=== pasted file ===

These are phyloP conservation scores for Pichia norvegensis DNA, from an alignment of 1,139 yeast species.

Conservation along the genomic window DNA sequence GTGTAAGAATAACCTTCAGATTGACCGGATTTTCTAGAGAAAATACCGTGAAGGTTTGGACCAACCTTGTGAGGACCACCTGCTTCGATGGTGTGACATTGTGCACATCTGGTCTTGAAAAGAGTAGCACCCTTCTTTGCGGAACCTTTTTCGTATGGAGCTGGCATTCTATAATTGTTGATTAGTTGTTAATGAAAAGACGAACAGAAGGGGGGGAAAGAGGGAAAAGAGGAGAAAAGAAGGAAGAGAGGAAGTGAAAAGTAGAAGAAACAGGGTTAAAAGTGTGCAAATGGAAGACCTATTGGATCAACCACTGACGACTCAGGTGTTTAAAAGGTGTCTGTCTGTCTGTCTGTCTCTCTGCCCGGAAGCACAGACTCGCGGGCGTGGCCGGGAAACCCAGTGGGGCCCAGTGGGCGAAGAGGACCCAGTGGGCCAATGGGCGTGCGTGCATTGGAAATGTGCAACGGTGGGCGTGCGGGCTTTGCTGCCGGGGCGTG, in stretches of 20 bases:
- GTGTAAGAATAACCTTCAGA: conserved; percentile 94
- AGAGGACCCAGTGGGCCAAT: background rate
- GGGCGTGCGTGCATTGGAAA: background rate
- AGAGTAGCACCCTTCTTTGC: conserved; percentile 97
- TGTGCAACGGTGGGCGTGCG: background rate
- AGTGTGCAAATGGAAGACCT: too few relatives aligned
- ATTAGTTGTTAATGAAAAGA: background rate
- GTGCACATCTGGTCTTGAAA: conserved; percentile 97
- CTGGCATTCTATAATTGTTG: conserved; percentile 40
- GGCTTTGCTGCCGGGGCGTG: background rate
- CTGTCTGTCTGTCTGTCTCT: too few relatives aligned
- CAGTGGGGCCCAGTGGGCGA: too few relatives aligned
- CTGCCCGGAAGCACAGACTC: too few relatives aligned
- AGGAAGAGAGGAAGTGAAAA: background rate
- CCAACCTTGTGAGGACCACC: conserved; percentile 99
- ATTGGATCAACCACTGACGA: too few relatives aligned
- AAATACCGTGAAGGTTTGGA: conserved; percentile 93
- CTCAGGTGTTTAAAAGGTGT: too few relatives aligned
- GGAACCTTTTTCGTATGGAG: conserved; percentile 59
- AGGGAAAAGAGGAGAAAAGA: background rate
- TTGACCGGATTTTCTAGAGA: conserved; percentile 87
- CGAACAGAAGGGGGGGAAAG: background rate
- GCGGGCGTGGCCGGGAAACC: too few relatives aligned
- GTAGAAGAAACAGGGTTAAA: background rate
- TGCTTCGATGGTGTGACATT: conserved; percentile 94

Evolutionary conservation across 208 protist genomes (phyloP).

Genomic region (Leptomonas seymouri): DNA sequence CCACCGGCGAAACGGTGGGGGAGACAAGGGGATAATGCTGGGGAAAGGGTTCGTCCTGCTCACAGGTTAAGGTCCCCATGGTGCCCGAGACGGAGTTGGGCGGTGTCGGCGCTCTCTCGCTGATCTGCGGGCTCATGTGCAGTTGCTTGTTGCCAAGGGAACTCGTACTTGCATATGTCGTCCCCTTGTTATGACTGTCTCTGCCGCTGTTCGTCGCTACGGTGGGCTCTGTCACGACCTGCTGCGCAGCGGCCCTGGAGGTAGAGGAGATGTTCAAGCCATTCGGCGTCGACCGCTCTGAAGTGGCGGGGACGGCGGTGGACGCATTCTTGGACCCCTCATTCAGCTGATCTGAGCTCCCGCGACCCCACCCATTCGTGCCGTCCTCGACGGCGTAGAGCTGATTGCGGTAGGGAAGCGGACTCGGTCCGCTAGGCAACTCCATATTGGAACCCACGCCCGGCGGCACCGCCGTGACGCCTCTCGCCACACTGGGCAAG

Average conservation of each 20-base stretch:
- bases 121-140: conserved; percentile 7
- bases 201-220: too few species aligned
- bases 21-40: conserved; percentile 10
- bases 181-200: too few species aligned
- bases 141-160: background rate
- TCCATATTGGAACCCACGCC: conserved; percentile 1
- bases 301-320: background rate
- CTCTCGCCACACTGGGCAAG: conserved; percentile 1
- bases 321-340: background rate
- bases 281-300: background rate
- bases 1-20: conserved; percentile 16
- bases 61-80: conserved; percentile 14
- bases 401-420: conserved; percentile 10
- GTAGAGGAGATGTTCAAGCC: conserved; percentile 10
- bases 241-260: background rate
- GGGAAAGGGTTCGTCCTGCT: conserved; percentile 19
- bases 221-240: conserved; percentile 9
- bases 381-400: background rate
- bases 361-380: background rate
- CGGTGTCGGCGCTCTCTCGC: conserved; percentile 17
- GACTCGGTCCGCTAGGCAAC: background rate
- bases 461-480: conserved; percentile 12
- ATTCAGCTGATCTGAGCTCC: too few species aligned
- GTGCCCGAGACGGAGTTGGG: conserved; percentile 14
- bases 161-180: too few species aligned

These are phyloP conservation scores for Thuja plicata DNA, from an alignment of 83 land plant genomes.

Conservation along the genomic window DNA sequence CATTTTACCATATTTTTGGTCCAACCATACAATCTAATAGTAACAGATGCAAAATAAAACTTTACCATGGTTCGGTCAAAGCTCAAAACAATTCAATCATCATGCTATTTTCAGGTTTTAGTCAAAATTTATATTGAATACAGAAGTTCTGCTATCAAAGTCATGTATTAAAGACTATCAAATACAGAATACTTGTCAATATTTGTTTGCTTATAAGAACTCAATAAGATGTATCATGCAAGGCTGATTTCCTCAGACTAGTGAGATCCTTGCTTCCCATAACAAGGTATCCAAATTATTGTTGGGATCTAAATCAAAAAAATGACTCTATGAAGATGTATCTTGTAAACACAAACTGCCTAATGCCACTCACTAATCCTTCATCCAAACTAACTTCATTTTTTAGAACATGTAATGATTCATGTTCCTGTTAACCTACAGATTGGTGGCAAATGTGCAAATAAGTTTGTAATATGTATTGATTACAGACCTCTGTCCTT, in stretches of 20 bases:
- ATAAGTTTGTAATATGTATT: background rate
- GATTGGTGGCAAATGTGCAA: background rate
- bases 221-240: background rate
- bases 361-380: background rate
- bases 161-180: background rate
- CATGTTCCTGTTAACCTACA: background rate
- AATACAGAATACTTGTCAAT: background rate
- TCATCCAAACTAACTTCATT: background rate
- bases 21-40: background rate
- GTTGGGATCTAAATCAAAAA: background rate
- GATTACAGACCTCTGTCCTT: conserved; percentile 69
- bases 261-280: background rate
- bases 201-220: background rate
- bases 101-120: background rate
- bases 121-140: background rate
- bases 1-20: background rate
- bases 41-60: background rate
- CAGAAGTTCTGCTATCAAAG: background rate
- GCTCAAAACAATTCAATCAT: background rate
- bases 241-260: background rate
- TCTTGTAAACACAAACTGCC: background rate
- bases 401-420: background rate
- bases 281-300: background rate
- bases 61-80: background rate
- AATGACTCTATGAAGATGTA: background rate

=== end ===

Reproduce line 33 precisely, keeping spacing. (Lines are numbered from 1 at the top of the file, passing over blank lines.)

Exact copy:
- bases 21-40: conserved; percentile 10